There is still scepticism about whether South Africa will ever ultimately have nuclear power by 2035 or not – but the process is underway, and will have a fiscal impact, says financial research firm, Nomura.
In a note to investors this week, Nomura research analyst Peter Attard Montalto said that, while nuclear energy as a technology of interest, it makes little sense for South Africa.
“It is not clear South Africa needs another 9.6GW of capacity added between 2025 and 2030,” he said
“Increasing energy efficiency of demand and improved supply efficiency from Eskom with Medupi and Kusile coming on-stream, alongside renewables will add around 12.5GW by that time – and that is even before you get to Coal-III and gas tenders in a low growth environment.”
Nomura holds a sceptical view about whether nuclear – a new nuclear power station actually adding electricity to the grid – will happen at all in South Africa, he said.
However, he added that the process is underway, and may even proceed as far as breaking ground on the project. By this point, money would have already been spent on the project.
“But the force of civil society and political opposition (including in the ANC) should not be underestimated,” the analyst said.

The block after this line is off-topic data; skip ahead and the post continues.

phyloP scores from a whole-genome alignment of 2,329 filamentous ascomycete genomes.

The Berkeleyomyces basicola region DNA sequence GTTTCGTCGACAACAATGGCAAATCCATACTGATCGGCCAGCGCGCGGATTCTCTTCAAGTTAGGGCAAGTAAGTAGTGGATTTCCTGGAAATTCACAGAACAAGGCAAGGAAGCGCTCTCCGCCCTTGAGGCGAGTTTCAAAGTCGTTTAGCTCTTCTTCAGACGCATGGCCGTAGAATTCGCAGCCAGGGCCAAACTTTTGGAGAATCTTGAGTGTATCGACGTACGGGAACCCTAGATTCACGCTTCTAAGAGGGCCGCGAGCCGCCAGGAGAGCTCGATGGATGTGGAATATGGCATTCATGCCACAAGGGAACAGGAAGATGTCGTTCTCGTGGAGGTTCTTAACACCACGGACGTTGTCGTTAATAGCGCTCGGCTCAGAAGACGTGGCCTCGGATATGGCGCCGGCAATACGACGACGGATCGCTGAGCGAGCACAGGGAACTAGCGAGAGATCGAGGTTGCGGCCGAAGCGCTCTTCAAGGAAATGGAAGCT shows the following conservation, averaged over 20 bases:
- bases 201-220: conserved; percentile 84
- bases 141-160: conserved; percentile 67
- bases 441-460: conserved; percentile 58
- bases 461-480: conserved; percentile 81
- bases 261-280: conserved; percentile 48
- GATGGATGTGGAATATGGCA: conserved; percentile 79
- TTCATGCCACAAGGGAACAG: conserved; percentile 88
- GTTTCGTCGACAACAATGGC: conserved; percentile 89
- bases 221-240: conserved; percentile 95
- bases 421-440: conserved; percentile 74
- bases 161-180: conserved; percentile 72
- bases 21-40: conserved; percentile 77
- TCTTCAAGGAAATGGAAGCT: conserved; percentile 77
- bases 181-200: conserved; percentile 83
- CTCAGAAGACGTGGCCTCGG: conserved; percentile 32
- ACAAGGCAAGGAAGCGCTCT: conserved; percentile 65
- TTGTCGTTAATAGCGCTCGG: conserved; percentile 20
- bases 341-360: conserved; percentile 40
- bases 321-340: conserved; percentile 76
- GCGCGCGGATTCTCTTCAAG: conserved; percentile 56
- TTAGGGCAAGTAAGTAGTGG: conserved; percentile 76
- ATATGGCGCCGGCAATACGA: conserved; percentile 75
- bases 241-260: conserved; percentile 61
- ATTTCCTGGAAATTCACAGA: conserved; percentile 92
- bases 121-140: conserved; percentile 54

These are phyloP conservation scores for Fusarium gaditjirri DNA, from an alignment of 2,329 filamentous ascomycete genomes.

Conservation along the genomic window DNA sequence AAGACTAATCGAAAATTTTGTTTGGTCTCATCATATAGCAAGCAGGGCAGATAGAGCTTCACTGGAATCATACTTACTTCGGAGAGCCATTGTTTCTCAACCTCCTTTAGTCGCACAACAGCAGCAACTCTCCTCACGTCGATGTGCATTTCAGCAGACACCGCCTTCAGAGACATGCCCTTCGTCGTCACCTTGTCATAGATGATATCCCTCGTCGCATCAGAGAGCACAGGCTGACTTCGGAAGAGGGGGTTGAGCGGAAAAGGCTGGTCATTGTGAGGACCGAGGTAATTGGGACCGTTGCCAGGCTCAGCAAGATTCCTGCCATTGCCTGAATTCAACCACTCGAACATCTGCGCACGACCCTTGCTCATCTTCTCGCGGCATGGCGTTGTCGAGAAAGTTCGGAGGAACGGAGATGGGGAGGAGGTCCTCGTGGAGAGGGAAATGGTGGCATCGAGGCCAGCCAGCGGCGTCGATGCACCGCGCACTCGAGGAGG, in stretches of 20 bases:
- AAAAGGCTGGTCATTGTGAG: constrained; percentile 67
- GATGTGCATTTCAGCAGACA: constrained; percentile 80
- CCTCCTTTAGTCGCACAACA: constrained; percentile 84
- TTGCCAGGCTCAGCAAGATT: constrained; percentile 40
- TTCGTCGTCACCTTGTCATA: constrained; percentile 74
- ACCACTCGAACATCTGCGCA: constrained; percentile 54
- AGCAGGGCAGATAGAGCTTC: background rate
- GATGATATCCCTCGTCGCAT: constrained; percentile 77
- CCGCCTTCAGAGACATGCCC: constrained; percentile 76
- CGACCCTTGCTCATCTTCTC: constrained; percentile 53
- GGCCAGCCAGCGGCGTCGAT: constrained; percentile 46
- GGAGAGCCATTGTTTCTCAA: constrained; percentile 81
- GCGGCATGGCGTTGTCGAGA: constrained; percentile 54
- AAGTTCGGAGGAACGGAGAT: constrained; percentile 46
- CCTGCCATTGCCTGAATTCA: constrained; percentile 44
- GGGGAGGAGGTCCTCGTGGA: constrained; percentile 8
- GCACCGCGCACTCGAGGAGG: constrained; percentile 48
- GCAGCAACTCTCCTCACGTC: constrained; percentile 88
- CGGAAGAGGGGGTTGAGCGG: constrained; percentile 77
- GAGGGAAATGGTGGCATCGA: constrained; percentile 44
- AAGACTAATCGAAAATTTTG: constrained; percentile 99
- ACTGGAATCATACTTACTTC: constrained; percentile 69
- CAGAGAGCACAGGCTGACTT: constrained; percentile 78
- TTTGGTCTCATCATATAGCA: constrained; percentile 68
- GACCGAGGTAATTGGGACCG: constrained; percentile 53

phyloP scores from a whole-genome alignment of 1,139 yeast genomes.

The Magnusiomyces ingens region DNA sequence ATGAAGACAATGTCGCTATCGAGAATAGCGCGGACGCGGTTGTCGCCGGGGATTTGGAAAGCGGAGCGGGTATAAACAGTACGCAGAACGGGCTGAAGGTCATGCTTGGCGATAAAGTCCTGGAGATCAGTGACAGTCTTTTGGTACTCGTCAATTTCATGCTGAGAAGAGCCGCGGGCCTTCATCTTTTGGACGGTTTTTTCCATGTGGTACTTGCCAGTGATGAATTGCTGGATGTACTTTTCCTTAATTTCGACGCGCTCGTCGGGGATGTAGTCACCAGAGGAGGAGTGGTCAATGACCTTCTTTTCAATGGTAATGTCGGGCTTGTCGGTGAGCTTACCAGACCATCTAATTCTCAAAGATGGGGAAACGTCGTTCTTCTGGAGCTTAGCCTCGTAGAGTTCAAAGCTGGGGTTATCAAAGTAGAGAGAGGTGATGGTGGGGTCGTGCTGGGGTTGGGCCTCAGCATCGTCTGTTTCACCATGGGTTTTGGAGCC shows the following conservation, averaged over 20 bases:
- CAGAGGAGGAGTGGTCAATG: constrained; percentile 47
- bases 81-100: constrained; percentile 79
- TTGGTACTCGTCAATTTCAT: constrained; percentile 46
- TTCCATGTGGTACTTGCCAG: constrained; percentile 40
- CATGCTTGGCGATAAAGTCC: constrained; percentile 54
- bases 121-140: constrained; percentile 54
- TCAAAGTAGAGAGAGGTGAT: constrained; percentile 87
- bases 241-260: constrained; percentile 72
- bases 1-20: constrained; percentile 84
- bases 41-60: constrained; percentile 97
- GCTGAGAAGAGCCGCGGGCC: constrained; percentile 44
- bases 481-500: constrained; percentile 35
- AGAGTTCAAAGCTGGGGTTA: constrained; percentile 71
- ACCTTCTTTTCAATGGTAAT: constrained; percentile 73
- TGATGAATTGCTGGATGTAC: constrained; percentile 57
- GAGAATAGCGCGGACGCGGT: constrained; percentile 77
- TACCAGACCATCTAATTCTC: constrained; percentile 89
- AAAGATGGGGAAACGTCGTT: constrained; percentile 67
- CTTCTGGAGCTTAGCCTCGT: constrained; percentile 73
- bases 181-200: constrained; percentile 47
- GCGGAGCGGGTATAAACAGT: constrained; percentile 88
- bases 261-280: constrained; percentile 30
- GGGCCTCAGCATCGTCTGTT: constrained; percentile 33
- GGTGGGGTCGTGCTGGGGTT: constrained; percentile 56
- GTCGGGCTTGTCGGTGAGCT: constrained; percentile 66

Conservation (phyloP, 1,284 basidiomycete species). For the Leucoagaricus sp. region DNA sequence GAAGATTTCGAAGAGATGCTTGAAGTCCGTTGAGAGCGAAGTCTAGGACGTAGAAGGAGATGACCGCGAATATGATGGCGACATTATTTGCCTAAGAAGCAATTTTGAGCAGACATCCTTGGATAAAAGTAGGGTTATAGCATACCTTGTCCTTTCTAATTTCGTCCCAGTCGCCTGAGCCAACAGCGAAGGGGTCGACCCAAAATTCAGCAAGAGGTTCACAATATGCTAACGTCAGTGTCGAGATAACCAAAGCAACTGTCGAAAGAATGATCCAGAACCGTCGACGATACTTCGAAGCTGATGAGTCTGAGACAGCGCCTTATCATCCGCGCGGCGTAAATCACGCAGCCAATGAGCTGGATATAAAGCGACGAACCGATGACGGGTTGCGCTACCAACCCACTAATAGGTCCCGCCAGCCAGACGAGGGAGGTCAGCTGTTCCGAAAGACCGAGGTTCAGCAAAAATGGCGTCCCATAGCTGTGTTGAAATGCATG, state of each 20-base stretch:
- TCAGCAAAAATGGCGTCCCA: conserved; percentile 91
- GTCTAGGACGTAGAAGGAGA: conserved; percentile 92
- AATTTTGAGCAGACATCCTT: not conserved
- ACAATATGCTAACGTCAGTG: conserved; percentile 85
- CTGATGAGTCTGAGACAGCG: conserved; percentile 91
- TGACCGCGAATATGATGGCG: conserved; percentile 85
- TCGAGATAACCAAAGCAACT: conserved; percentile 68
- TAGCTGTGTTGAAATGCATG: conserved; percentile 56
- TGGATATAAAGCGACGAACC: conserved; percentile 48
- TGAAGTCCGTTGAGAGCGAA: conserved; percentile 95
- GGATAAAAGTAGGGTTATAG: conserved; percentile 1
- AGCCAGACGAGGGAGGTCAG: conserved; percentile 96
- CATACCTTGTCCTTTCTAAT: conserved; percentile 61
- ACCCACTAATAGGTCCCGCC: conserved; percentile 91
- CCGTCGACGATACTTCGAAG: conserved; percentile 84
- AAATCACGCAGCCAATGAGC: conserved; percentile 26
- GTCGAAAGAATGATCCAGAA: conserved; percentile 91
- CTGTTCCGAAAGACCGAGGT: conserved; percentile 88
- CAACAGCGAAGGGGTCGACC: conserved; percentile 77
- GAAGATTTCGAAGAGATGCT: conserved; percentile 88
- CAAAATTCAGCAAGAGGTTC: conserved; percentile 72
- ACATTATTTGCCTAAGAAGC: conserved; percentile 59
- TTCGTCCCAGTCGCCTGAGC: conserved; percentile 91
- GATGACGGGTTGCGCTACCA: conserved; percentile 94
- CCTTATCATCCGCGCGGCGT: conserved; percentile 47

According to the analyst, there are a number of hurdles for nuclear energy in South Africa, on top of the civil and political push-back. Chief among them is National Treasury, which will need to sign off on “hard tendering”, which is supposed to kick off at the end of 2016.
Because this will add further pressure to president Jacob Zuma and his faction in the ANC, this process might be delayed to 2017 – which will only be one of many delays on the project.
“Such mega projects cannot be brought in on time and on budget and without rent extraction within the South African context,” the analyst said.
Ultimately, a court case on the matter set for December, and papers to be made public in parliament on confidential international framework agreements, will be pivotal in nuclear’s future in the country.
“The important thing on this issue is not the end point but the process of getting there and what it does fiscally and to politics – and this is why investors’ interests are currently piqued,” Attard Montalto said.